filter <- function(.data, ...) {
  conditions <- paste(vapply(substitute(...()), deparse, NA_character_), collapse = " & ")
  extract(.data, with(.data, eval(parse(text = conditions))), )
}
mtcars %>% filter(cyl == 4)
#                 mpg cyl  disp  hp drat    wt  qsec vs am gear carb
# Datsun 710     22.8   4 108.0  93 3.85 2.320 18.61  1  1    4    1
# Merc 240D      24.4   4 146.7  62 3.69 3.190 20.00  1  0    4    2
# Merc 230       22.8   4 140.8  95 3.92 3.150 22.90  1  0    4    2
# Fiat 128       32.4   4  78.7  66 4.08 2.200 19.47  1  1    4    1
# Honda Civic    30.4   4  75.7  52 4.93 1.615 18.52  1  1    4    2
# Toyota Corolla 33.9   4  71.1  65 4.22 1.835 19.90  1  1    4    1
# Toyota Corona  21.5   4 120.1  97 3.70 2.465 20.01  1  0    3    1
# Fiat X1-9      27.3   4  79.0  66 4.08 1.935 18.90  1  1    4    1
# Porsche 914-2  26.0   4 120.3  91 4.43 2.140 16.70  0  1    5    2
# ... 2 rows omitted
mtcars %>% filter(cyl <= 5 & am > 0)
#                 mpg cyl  disp  hp drat    wt  qsec vs am gear carb
# Datsun 710     22.8   4 108.0  93 3.85 2.320 18.61  1  1    4    1
# Fiat 128       32.4   4  78.7  66 4.08 2.200 19.47  1  1    4    1
# Honda Civic    30.4   4  75.7  52 4.93 1.615 18.52  1  1    4    2
# Toyota Corolla 33.9   4  71.1  65 4.22 1.835 19.90  1  1    4    1
# Fiat X1-9      27.3   4  79.0  66 4.08 1.935 18.90  1  1    4    1
# Porsche 914-2  26.0   4 120.3  91 4.43 2.140 16.70  0  1    5    2
# Lotus Europa   30.4   4  95.1 113 3.77 1.513 16.90  1  1    5    2
# Volvo 142E     21.4   4 121.0 109 4.11 2.780 18.60  1  1    4    2
mtcars %>% filter(cyl == 4 | cyl == 8)
#                      mpg cyl  disp  hp drat    wt  qsec vs am gear carb
# Datsun 710          22.8   4 108.0  93 3.85 2.320 18.61  1  1    4    1
# Hornet Sportabout   18.7   8 360.0 175 3.15 3.440 17.02  0  0    3    2
# Duster 360          14.3   8 360.0 245 3.21 3.570 15.84  0  0    3    4
# Merc 240D           24.4   4 146.7  62 3.69 3.190 20.00  1  0    4    2
# Merc 230            22.8   4 140.8  95 3.92 3.150 22.90  1  0    4    2
# Merc 450SE          16.4   8 275.8 180 3.07 4.070 17.40  0  0    3    3
# Merc 450SL          17.3   8 275.8 180 3.07 3.730 17.60  0  0    3    3
# Merc 450SLC         15.2   8 275.8 180 3.07 3.780 18.00  0  0    3    3
# Cadillac Fleetwood  10.4   8 472.0 205 2.93 5.250 17.98  0  0    3    4
# ... 16 rows omitted
mtcars %>% filter(!(cyl %in% c(4, 6)), am != 0)
#                 mpg cyl disp  hp drat   wt qsec vs am gear carb
# Ford Pantera L 15.8   8  351 264 4.22 3.17 14.5  0  1    5    4
# Maserati Bora  15.0   8  301 335 3.54 3.57 14.6  0  1    5    8

We can also get a copy of dplyr::slice() really cheaply.

slice <- function(.data, ...) {
  stopifnot(is.numeric(...) || is.integer(...))
  extract(.data, ..., )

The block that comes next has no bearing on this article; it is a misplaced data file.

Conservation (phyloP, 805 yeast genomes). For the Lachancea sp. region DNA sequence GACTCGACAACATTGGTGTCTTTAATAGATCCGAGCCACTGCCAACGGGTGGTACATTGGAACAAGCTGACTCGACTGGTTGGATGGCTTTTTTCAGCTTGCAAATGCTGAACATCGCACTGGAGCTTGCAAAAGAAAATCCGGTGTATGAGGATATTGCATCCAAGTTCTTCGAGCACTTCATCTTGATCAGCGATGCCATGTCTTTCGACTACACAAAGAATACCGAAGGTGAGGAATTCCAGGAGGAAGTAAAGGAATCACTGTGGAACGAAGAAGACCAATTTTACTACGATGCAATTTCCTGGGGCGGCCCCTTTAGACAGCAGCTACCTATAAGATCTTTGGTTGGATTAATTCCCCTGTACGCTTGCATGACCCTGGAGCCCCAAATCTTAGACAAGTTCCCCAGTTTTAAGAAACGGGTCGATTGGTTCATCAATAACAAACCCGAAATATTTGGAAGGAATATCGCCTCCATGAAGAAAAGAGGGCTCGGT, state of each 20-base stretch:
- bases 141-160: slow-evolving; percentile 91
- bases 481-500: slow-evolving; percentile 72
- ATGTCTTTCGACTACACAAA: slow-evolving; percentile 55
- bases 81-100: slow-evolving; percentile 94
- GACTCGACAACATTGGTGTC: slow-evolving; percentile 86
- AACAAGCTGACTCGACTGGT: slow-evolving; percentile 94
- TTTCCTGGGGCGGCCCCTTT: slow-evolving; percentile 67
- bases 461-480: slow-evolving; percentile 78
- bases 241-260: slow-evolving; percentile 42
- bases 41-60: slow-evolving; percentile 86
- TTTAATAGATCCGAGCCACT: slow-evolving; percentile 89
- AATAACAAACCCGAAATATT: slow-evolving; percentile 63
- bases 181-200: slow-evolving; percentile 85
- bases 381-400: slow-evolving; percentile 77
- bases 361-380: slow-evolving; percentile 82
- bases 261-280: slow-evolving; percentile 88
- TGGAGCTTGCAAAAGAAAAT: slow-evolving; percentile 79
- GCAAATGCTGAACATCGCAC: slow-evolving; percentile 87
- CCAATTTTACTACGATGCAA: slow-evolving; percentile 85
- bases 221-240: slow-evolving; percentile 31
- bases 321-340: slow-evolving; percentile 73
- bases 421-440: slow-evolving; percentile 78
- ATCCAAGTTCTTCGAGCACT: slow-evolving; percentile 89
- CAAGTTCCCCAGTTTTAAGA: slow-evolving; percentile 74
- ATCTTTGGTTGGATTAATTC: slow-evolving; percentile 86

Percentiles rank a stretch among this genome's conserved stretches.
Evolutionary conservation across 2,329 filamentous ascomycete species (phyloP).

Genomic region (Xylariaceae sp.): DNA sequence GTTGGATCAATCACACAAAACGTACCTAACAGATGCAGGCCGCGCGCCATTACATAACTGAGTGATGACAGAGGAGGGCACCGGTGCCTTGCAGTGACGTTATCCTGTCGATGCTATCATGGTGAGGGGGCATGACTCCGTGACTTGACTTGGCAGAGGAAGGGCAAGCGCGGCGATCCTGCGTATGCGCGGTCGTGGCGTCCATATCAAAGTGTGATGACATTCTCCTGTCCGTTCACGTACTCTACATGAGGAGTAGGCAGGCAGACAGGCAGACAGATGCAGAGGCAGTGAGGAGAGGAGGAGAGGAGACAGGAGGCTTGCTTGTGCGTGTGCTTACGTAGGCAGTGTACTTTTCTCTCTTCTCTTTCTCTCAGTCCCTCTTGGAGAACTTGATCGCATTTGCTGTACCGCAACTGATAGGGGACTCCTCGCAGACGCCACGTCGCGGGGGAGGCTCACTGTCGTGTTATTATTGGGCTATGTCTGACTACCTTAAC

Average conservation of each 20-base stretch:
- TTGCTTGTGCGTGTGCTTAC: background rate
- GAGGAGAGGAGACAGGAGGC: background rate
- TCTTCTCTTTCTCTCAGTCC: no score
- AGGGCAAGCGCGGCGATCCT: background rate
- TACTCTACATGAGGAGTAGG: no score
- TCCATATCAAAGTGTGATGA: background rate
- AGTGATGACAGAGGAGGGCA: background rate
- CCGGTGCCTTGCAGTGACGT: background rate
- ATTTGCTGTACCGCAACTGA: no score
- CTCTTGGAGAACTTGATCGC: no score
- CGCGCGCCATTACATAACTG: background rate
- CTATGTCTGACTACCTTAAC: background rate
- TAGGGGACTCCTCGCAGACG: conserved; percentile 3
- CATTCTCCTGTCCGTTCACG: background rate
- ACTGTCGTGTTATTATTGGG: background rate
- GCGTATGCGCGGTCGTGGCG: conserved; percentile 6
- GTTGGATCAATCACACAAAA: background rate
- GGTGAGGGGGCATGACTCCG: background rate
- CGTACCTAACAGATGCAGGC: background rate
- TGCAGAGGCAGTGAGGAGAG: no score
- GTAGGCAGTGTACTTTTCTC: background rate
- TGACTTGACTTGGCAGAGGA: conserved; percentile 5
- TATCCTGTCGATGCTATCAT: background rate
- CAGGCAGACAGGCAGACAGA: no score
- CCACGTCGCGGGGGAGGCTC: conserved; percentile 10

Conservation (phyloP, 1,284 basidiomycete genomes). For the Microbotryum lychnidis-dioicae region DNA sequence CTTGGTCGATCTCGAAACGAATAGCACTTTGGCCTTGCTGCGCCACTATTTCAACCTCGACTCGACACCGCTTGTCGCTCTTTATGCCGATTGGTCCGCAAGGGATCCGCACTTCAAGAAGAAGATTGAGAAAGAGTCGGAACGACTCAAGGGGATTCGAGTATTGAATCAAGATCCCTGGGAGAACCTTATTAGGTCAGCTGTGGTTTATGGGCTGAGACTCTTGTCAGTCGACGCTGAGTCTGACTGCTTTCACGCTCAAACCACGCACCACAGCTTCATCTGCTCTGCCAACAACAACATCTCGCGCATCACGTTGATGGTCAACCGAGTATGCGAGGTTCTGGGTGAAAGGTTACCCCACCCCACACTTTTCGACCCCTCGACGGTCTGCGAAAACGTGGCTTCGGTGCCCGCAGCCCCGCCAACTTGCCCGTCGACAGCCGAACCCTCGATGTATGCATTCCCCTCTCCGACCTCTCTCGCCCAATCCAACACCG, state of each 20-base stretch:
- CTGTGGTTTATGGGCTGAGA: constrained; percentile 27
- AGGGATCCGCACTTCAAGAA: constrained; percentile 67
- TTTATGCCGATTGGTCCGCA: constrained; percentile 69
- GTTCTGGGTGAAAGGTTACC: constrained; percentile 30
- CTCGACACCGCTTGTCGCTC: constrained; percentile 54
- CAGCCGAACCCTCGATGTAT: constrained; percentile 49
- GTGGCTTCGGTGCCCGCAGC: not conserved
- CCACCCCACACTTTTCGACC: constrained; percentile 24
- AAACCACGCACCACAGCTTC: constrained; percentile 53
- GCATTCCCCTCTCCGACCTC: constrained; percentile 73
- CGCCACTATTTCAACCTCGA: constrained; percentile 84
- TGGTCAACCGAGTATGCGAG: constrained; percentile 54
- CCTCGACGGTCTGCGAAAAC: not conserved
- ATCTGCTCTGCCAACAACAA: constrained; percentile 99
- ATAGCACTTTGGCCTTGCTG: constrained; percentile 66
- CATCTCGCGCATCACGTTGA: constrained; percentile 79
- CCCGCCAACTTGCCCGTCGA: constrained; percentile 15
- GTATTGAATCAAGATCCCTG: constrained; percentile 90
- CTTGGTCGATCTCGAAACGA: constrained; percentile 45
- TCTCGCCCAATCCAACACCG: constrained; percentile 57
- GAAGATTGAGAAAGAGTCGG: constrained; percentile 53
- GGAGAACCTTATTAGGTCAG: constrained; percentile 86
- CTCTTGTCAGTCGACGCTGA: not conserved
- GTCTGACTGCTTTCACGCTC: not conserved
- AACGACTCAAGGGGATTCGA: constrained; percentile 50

}
mtcars %>% slice(1:3)
#                mpg cyl disp  hp drat    wt  qsec vs am gear carb
# Mazda RX4     21.0   6  160 110 3.90 2.620 16.46  0  1    4    4
# Mazda RX4 Wag 21.0   6  160 110 3.90 2.875 17.02  0  1    4    4
# Datsun 710    22.8   4  108  93 3.85 2.320 18.61  1  1    4    1

Arrange

The final function using the extract() alias that I want to highlight is arrange(). I want to highlight this function because of the required trick with eval.parent() (note there are other ways we could achieve this).

arrange <- function(.data, ...) {
  rows <- eval.parent(substitute(with(.data, order(...))))
  extract(.data, rows, , drop = FALSE)
}

We use eval.parent() instead of eval(), because the eval()/substitute() combo doesn’t play well with nested functions. The eval.parent() trick has been proposed by @MoodyMudskipper as a way to address this problem and allows us to seamlessly use arrange() inside other functions, including magrittr pipes:

mtcars %>% arrange(mpg)
#                      mpg cyl  disp  hp drat    wt  qsec vs am gear carb
# Cadillac Fleetwood  10.4   8 472.0 205 2.93 5.250 17.98  0  0    3    4
# Lincoln Continental 10.4   8 460.0 215 3.00 5.424 17.82  0  0    3    4
# Camaro Z28          13.3   8 350.0 245 3.73 3.840 15.41  0  0    3    4
# Duster 360          14.3   8 360.0 245 3.21 3.570 15.84  0  0    3    4
# Chrysler Imperial   14.7   8 440.0 230 3.23 5.345 17.42  0  0    3    4
# Maserati Bora       15.0   8 301.0 335 3.54 3.570 14.60  0  1    5    8
# Merc 450SLC         15.2   8 275.8 180 3.07 3.780 18.00  0  0    3    3
# AMC Javelin         15.2   8 304.0 150 3.15 3.435 17.30  0  0    3    2
# Dodge Challenger    15.5   8 318.0 150 2.76 3.520 16.87  0  0    3    2
# ... 23 rows omitted
mtcars %>% arrange(cyl, mpg)
#                      mpg cyl  disp  hp drat    wt  qsec vs am gear carb
# Volvo 142E          21.4   4 121.0 109 4.11 2.780 18.60  1  1    4    2
# Toyota Corona       21.5   4 120.1  97 3.70 2.465 20.01  1  0    3    1
# Datsun 710          22.8   4 108.0  93 3.85 2.320 18.61  1  1    4    1
# Merc 230            22.8   4 140.8  95 3.92 3.150 22.90  1  0    4    2
# Merc 240D           24.4   4 146.7  62 3.69 3.190 20.00  1  0    4    2
# Porsche 914-2       26.0   4 120.3  91 4.43 2.140 16.70  0  1    5    2
# Fiat X1-9           27.3   4  79.0  66 4.08 1.935 18.90  1  1    4    1
# Honda Civic         30.4   4  75.7  52 4.93 1.615 18.52  1  1    4    2
# Lotus Europa        30.4   4  95.1 113 3.77 1.513 16.90  1  1    5    2
# ... 23 rows omitted

Thanks go to Artem Sokolov for pointing this out.

Mutate

If we wish to create new columns in our dataset, particularly columns created using existing columns in the data, we must use the [<- operator, specifically, [<-.data.frame.